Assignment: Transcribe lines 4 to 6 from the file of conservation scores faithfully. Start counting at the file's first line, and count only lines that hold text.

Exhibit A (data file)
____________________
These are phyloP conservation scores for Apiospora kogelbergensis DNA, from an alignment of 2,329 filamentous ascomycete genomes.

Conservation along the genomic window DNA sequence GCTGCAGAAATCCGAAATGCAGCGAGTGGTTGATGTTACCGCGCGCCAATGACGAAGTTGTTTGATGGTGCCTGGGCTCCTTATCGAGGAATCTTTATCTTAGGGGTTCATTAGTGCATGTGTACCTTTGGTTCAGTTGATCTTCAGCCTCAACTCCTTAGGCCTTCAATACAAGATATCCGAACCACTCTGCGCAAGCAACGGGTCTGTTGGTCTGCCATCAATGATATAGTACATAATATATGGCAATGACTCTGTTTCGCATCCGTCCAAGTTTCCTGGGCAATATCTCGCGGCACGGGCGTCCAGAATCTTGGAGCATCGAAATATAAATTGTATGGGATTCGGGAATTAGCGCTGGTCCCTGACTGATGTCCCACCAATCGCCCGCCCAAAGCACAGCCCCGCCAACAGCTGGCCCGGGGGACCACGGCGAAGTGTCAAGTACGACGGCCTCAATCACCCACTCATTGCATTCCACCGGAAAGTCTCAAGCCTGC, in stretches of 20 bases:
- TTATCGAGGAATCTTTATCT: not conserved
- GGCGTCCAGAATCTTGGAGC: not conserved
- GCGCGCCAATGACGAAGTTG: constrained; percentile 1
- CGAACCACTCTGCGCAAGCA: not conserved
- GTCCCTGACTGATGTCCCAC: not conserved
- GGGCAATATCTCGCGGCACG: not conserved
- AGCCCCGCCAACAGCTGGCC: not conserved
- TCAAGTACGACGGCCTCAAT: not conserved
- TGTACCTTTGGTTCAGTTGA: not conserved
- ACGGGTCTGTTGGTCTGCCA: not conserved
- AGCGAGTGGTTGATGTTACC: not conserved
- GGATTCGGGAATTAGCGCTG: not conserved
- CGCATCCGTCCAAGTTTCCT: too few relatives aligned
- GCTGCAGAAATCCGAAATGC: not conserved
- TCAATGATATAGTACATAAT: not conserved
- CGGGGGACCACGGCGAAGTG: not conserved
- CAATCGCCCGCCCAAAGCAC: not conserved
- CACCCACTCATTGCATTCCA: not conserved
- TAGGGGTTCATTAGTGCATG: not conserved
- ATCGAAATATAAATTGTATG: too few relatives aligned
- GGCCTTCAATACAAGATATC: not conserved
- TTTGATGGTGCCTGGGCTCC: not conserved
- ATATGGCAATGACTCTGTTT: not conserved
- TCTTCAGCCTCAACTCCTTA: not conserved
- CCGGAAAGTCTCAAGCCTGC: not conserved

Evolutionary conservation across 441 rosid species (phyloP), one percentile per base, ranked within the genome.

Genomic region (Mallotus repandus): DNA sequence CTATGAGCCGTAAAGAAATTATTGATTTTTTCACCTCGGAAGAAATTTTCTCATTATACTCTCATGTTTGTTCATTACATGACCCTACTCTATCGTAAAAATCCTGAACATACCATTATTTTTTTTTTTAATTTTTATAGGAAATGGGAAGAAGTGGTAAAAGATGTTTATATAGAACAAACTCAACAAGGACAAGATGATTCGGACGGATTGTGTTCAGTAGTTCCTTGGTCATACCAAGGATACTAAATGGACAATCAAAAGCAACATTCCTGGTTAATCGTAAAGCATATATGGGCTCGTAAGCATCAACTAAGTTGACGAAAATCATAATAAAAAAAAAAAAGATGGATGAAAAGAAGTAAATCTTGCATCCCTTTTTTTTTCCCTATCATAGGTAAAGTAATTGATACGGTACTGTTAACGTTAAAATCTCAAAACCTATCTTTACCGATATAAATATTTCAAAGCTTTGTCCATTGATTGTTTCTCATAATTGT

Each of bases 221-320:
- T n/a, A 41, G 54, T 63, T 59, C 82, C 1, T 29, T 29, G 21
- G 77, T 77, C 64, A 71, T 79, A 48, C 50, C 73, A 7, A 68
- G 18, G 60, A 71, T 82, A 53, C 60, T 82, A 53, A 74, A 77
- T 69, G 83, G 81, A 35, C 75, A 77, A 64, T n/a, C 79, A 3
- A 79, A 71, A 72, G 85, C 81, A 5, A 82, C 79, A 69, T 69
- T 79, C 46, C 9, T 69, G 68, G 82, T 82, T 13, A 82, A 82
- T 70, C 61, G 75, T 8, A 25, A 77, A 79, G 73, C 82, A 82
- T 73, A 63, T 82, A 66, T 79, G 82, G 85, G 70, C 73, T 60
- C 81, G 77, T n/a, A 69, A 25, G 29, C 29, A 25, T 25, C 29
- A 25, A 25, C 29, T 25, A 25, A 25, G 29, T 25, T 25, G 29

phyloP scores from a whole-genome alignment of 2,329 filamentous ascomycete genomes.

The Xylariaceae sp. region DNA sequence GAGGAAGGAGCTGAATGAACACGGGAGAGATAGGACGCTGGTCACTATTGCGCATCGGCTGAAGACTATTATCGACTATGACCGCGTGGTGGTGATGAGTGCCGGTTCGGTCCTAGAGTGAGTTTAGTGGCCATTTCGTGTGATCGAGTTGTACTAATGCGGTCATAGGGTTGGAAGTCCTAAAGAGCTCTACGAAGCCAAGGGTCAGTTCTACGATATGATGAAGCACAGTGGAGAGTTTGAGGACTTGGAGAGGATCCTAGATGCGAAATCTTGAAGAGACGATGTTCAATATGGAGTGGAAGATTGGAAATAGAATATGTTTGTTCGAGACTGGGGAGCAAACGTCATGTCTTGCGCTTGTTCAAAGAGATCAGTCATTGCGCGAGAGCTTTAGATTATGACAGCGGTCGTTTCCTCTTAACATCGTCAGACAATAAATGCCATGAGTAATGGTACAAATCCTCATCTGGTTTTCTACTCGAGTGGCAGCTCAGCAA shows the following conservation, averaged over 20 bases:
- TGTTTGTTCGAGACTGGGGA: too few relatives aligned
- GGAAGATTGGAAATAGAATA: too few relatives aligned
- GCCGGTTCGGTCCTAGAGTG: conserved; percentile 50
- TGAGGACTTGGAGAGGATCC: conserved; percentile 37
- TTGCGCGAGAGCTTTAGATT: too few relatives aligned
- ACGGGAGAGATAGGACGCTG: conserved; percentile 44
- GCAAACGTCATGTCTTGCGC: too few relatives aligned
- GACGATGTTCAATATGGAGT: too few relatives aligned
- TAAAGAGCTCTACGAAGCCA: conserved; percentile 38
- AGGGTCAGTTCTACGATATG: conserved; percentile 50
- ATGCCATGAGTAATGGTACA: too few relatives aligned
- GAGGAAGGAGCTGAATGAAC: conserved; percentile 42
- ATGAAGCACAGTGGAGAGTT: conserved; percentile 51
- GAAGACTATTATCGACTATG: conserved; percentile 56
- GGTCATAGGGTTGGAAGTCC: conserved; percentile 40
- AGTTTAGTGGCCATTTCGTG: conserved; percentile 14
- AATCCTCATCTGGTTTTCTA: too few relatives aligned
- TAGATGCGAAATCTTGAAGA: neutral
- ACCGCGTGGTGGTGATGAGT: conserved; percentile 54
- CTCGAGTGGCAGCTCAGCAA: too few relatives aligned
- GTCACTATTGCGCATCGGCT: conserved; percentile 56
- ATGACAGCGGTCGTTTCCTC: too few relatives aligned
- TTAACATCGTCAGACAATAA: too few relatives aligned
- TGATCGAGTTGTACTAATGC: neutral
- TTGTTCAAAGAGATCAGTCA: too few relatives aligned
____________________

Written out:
- GGCGTCCAGAATCTTGGAGC: not conserved
- GCGCGCCAATGACGAAGTTG: constrained; percentile 1
- CGAACCACTCTGCGCAAGCA: not conserved